Enterprise Time Tracking Software Idiocy
Of course, companies need to know what their employees and consultants are spending their time on. This is not the problem. But ERP systems' (they want to be called this, but they aren't). The problem is, in a word, usability. And this leads back to the classic dichotomy between the two types of software in the world:
Elective Use Software
Compulsory Use Software
Elective Use Software:
By definition, it's what a user elects to use. In order to be elected, this software must provide some sort of value or reward to the user, usually revealed in a day-in-the-life product planning exercise. The test is simple: Does a user's day or particular activity get markedly better with the product vs. without? One can also use the term made famous (but not invented by) Steve Jobs: "suck less"
The hallmarks of software of this sort then, is that provides utility, and so is actually something you can use, and will use because it makes your day better. Not only that, but most software of this nature also has the job of convincing you of the utility it provides quickly, and intuitively.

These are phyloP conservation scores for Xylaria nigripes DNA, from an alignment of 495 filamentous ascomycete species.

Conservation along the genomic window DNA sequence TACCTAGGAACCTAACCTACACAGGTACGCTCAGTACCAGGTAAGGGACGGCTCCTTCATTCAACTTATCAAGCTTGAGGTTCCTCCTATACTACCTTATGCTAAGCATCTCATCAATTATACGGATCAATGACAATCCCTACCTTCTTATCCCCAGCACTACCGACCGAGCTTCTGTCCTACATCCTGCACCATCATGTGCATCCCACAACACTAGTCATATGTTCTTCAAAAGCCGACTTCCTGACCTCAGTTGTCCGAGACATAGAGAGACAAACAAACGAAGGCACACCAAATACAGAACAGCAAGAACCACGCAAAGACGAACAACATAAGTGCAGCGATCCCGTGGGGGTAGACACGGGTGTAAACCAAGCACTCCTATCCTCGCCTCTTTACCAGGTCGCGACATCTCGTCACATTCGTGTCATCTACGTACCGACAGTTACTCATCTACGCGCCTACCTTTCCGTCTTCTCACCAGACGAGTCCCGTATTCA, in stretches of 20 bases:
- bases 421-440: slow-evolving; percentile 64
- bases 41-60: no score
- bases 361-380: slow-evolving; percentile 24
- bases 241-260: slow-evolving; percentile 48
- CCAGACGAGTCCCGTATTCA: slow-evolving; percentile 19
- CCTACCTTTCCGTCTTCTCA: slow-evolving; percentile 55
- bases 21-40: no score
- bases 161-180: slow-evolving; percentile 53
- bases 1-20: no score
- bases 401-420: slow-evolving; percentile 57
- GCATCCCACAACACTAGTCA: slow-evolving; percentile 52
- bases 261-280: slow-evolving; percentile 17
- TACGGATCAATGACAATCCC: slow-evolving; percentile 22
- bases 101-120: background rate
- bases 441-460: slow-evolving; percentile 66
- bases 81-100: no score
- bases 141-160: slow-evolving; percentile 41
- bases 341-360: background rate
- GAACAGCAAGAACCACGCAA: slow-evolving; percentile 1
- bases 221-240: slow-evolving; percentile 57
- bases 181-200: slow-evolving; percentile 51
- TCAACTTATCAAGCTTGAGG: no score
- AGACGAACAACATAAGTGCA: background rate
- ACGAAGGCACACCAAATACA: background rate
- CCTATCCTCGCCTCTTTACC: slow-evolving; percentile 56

Compulsory Use Software:
Classic IT software falls very much into this category, as does just about anything labeled "enterprise". Because the person purchasing the software is not the person using it, usability, and by extension, productivity takes a back seat. Really. Look at SAP, look at the time entry systems where you work, and stuff written by your internal IT departments for internal consumptions. Cumbersome user interfaces, unclear instructions, and overall very unintuitive.
The irony. The enterprise planning software and time trackers actually impede productivity as they are designed today. Bravo.